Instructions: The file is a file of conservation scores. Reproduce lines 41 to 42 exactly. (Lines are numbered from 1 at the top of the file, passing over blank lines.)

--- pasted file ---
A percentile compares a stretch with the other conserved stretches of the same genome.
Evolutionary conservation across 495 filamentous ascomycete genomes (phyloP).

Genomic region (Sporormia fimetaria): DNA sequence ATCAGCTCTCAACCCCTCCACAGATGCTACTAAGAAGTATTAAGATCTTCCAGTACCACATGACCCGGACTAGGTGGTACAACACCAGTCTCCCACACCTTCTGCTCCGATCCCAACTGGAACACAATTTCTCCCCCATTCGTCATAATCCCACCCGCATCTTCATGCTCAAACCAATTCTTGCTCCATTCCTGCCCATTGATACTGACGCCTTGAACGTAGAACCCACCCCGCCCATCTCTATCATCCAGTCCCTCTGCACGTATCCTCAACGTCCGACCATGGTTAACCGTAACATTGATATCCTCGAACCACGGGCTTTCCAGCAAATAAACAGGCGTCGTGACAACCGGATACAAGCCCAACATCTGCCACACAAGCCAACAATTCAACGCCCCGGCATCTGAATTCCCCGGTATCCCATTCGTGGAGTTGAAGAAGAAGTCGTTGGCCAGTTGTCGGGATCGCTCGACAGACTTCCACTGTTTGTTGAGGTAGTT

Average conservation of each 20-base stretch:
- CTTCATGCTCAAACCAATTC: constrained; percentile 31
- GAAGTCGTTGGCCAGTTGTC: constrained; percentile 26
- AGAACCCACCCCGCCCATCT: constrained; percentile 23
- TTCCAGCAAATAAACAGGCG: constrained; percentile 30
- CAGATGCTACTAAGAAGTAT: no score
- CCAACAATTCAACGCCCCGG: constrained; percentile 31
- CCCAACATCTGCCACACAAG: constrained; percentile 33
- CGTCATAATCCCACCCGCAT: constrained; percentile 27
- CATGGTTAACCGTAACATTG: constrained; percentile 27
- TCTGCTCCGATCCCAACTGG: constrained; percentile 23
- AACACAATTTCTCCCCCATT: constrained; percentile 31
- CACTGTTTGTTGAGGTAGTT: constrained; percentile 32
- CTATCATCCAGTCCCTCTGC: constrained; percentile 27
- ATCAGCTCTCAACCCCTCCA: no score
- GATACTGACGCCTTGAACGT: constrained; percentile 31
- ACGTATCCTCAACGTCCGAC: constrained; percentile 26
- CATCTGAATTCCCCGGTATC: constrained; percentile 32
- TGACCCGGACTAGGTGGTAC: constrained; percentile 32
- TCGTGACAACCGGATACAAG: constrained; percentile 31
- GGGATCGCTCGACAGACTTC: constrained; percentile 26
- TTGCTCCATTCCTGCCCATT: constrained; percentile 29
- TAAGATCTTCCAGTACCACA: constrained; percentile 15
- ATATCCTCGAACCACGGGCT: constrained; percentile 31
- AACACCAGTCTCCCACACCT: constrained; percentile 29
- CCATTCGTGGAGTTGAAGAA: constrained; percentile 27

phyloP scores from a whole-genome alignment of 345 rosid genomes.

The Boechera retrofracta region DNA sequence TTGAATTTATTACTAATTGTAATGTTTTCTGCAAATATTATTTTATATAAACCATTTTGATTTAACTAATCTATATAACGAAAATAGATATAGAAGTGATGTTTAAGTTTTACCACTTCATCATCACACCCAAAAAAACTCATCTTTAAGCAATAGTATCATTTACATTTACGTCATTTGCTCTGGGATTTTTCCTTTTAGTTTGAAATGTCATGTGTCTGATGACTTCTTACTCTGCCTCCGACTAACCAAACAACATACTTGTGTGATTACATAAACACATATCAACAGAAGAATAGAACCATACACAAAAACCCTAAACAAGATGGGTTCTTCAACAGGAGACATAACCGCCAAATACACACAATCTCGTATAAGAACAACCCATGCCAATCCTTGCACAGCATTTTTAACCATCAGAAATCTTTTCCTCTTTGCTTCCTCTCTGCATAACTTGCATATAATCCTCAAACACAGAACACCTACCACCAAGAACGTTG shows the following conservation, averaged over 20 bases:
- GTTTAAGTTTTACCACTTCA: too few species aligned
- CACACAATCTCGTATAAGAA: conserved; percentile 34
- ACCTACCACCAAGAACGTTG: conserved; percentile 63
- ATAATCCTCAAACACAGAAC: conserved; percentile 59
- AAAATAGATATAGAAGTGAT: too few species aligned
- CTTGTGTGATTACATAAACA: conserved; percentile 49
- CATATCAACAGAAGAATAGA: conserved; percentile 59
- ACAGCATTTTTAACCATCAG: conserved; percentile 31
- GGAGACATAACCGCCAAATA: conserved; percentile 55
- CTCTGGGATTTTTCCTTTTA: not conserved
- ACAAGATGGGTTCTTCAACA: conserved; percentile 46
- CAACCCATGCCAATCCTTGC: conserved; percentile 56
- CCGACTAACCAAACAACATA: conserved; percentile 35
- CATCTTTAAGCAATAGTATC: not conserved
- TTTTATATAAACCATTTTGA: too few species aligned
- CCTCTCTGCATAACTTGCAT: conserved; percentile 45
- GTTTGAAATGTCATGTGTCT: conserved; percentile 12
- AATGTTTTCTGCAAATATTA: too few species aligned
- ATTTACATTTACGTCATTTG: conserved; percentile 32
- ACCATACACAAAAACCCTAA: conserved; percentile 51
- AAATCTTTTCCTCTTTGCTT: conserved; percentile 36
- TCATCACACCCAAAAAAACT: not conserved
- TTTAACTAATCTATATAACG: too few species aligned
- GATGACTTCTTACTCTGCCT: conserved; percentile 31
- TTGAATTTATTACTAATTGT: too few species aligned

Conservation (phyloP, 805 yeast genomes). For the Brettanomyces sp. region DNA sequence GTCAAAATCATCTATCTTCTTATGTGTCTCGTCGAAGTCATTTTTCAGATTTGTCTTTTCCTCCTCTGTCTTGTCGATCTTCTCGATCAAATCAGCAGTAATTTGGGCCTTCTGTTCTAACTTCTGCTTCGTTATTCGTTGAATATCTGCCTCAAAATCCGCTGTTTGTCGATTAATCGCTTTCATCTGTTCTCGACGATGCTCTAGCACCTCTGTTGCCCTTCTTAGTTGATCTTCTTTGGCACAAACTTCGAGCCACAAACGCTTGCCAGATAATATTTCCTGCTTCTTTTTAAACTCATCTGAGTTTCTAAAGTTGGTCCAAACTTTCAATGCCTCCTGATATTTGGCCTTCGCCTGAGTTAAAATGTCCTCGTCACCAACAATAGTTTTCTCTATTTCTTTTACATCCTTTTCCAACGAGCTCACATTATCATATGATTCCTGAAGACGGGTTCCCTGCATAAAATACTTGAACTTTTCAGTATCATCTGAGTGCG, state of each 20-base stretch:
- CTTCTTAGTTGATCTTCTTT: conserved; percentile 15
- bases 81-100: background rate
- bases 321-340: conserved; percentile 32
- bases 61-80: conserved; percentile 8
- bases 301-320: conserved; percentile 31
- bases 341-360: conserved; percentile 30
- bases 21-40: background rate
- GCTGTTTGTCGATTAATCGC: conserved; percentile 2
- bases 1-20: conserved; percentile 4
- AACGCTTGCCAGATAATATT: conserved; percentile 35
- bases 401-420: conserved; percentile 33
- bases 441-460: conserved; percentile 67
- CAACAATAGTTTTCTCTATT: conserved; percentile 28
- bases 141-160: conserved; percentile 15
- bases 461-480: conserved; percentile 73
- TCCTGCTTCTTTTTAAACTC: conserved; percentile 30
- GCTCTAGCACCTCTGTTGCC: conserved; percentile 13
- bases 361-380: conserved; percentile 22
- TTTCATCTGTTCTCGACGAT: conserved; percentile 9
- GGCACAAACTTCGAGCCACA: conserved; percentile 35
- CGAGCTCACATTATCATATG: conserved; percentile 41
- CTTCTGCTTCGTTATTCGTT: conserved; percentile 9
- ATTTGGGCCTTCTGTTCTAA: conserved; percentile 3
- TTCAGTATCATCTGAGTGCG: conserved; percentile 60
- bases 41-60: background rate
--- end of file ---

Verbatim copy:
- CTCTGGGATTTTTCCTTTTA: not conserved
- ACAAGATGGGTTCTTCAACA: conserved; percentile 46